Sherra Aguirre: “School lunch programs provide a safety net for students who would otherwise struggle with hunger”

Particularly in low-income neighborhoods, school lunch programs provide a safety net for students who would otherwise struggle with hunger. The Covid-19 pandemic demonstrated just how critical they are for children. Organizations like Farm to School encourage school districts to offer budget friendlier options for healthier foods by connecting them with local farms and food producers. […]

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Particularly in low-income neighborhoods, school lunch programs provide a safety net for students who would otherwise struggle with hunger. The Covid-19 pandemic demonstrated just how critical they are for children. Organizations like Farm to School encourage school districts to offer budget friendlier options for healthier foods by connecting them with local farms and food producers.


In many parts of the United States, there is a crisis caused by people having limited access to healthy & affordable food options. This in turn is creating a host of health and social problems. What exactly is a food desert? What causes a food desert? What are the secondary and tertiary problems that are created by a food desert? How can this problem be solved? Who are the leaders helping to address this crisis?

In this interview series, called “Food Deserts: How We Are Helping To Address The Problem of People Having Limited Access to Healthy & Affordable Food Options” we are talking to business leaders and non-profit leaders who can share the initiatives they are leading to address and solve the problem of food deserts.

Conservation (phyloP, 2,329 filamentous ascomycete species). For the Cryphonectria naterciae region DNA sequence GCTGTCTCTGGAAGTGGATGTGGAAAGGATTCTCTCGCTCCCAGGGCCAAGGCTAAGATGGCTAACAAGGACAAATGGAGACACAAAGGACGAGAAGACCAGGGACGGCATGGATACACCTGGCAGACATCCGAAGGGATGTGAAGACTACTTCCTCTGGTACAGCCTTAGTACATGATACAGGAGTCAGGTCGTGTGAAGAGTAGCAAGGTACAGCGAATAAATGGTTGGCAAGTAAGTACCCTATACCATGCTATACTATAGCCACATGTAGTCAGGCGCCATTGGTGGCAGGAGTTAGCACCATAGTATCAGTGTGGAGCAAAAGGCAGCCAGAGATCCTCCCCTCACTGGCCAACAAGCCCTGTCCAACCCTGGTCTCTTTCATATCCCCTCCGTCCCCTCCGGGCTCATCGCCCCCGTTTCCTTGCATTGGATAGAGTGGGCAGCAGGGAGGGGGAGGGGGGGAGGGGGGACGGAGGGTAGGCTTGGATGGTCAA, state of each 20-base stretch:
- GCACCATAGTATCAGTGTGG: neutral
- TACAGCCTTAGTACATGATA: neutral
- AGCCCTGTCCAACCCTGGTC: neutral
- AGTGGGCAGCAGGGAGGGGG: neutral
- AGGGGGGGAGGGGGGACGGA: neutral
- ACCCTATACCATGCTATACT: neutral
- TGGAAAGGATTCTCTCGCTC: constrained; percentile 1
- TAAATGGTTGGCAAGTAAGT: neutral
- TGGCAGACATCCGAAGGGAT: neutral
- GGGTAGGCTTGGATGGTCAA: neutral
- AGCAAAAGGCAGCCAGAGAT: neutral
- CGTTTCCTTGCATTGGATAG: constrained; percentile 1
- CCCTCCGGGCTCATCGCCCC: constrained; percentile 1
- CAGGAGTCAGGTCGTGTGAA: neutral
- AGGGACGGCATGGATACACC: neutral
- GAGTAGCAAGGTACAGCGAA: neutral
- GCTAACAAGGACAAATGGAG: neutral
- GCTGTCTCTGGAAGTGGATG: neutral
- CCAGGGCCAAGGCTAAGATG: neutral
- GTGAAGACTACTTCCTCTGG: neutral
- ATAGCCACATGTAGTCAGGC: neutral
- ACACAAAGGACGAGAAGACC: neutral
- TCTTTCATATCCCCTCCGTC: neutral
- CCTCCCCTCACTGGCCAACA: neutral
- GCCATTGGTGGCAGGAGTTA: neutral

As a part of this series, we had the pleasure of interviewing Sherra Aguirre.

Sherra founded and led a successful business for three decades, winning national awards for entrepreneurship, innovation, and service excellence, before selling the company in 2016 to focus on her passion for healthy diet and lifestyle. Having researched and read extensively about food related chronic diseases, Sherra eliminated her hypertension, despite family history, by making changes in her diet and self-care. As a health enthusiast, environmentalist, and food justice advocate, Aguirre is passionate and writes about the healing qualities of compassion, simplicity, gratitude, and the ripple effect vegan eating can have on individuals, families, and communities.


Thank you so much for doing this with us! Before we dig in, our readers would like to get to know you a bit more. Can you tell us a bit about your “backstory”? What led you to this particular career path?

Thank you. I grew up watching family members struggle with heart disease. My maternal grandfather died of a massive heart attack in his late fifties and my grandmother had a stroke in her seventies that led to partial paralysis. On my father’s side of the family, one aunt died of an aneurism and another from a simultaneous stroke and heart attack; and two younger cousins died suddenly in their forties from heart attacks. My parents were on high blood pressure medicines for as long as I could remember. As a result, I began to read everything I could relating to cardiovascular disease and its causes, particularly diet and lifestyle factors.